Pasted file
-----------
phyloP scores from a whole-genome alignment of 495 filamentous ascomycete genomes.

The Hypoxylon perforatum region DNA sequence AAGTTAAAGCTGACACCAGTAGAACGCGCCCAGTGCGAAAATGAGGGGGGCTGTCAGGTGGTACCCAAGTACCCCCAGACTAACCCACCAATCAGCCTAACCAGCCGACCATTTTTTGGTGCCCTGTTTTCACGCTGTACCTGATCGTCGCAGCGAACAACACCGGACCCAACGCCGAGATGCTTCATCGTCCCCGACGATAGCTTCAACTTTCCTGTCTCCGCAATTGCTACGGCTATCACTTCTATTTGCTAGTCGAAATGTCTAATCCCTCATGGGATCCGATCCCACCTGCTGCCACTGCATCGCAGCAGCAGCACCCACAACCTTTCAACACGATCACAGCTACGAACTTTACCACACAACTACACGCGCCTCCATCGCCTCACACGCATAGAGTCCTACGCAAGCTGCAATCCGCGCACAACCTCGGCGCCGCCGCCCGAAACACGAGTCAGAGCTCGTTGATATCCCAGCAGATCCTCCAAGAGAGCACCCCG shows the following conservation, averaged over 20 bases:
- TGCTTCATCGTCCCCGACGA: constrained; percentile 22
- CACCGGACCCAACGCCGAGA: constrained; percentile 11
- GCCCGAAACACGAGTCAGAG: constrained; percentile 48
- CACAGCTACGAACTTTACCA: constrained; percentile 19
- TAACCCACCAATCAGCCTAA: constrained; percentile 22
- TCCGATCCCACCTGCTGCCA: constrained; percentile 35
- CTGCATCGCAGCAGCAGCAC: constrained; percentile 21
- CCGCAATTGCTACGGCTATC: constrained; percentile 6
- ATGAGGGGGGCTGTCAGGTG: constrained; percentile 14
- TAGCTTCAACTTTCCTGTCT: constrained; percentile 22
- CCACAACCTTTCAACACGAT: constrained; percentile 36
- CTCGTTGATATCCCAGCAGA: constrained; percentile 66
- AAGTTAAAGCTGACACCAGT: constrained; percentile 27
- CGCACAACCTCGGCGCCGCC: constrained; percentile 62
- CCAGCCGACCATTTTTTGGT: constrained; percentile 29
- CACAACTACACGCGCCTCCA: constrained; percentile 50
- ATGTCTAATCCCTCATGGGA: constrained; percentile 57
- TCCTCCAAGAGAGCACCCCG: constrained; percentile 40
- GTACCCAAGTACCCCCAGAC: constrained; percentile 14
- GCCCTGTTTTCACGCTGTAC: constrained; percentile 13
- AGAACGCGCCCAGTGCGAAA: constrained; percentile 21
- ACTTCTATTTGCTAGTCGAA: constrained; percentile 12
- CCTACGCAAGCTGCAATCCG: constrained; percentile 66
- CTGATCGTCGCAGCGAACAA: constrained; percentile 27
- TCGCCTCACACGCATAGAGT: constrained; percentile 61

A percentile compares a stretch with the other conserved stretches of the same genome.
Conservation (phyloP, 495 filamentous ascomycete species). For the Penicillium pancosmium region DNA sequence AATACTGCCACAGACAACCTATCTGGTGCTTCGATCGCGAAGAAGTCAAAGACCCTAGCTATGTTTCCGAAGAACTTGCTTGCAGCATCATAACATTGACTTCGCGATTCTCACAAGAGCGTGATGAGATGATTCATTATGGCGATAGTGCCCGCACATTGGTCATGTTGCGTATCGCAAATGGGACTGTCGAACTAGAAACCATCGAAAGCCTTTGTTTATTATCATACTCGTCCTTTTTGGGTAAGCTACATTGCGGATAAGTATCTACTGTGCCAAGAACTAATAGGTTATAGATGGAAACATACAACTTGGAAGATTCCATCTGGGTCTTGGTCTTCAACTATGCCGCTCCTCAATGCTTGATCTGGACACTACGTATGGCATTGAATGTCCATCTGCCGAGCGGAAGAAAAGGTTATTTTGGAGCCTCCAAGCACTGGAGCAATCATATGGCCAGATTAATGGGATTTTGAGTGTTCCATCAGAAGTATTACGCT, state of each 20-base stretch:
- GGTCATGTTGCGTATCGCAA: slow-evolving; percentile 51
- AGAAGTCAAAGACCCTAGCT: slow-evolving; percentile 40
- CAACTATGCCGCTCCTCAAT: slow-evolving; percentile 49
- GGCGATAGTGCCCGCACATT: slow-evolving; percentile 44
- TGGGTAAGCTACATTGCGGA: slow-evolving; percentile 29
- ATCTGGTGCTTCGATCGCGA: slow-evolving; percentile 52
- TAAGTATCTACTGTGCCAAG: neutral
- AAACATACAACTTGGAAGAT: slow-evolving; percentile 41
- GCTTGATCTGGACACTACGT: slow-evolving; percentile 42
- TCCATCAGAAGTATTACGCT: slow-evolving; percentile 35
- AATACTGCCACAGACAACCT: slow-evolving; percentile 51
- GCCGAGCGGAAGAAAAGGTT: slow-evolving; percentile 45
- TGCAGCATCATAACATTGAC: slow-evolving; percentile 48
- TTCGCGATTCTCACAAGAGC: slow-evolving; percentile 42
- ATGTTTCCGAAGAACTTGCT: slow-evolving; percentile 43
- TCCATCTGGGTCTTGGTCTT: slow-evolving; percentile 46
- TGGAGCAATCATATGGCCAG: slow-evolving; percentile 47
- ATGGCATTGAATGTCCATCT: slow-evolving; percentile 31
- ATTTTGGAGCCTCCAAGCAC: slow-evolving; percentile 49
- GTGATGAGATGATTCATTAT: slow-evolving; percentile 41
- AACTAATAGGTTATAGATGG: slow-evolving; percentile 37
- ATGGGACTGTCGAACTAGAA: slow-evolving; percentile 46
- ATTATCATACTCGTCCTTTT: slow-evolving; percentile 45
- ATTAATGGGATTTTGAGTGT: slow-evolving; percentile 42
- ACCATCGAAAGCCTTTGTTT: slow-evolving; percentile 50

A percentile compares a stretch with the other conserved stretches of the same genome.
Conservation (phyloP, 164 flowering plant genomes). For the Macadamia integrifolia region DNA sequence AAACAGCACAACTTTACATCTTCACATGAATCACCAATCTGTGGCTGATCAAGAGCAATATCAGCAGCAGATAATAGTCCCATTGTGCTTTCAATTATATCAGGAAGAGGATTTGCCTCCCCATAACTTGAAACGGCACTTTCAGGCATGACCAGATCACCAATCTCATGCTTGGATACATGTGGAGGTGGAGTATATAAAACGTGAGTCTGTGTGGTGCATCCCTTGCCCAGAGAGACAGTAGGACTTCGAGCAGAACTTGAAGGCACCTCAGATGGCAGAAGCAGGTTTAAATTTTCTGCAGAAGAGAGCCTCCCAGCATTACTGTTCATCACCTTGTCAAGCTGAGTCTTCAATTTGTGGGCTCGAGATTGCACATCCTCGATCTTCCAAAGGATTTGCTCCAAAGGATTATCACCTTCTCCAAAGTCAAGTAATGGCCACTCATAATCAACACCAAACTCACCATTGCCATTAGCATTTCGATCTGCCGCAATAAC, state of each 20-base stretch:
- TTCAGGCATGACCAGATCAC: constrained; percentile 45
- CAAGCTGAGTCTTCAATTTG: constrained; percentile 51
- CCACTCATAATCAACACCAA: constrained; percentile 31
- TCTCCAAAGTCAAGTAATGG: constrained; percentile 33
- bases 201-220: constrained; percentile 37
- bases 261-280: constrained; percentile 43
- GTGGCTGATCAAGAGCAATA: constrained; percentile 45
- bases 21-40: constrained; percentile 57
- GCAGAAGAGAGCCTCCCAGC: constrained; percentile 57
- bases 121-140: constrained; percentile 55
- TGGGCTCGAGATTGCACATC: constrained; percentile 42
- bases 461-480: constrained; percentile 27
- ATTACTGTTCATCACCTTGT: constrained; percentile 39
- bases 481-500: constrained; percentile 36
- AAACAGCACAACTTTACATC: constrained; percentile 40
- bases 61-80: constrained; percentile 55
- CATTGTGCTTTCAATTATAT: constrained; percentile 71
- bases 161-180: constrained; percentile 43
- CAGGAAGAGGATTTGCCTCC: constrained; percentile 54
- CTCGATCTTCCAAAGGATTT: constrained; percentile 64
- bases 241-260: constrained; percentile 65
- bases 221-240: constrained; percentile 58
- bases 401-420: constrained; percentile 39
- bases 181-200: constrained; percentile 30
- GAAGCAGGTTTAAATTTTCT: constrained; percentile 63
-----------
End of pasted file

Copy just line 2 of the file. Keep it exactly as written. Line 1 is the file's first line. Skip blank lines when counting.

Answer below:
The Hypoxylon perforatum region DNA sequence AAGTTAAAGCTGACACCAGTAGAACGCGCCCAGTGCGAAAATGAGGGGGGCTGTCAGGTGGTACCCAAGTACCCCCAGACTAACCCACCAATCAGCCTAACCAGCCGACCATTTTTTGGTGCCCTGTTTTCACGCTGTACCTGATCGTCGCAGCGAACAACACCGGACCCAACGCCGAGATGCTTCATCGTCCCCGACGATAGCTTCAACTTTCCTGTCTCCGCAATTGCTACGGCTATCACTTCTATTTGCTAGTCGAAATGTCTAATCCCTCATGGGATCCGATCCCACCTGCTGCCACTGCATCGCAGCAGCAGCACCCACAACCTTTCAACACGATCACAGCTACGAACTTTACCACACAACTACACGCGCCTCCATCGCCTCACACGCATAGAGTCCTACGCAAGCTGCAATCCGCGCACAACCTCGGCGCCGCCGCCCGAAACACGAGTCAGAGCTCGTTGATATCCCAGCAGATCCTCCAAGAGAGCACCCCG shows the following conservation, averaged over 20 bases: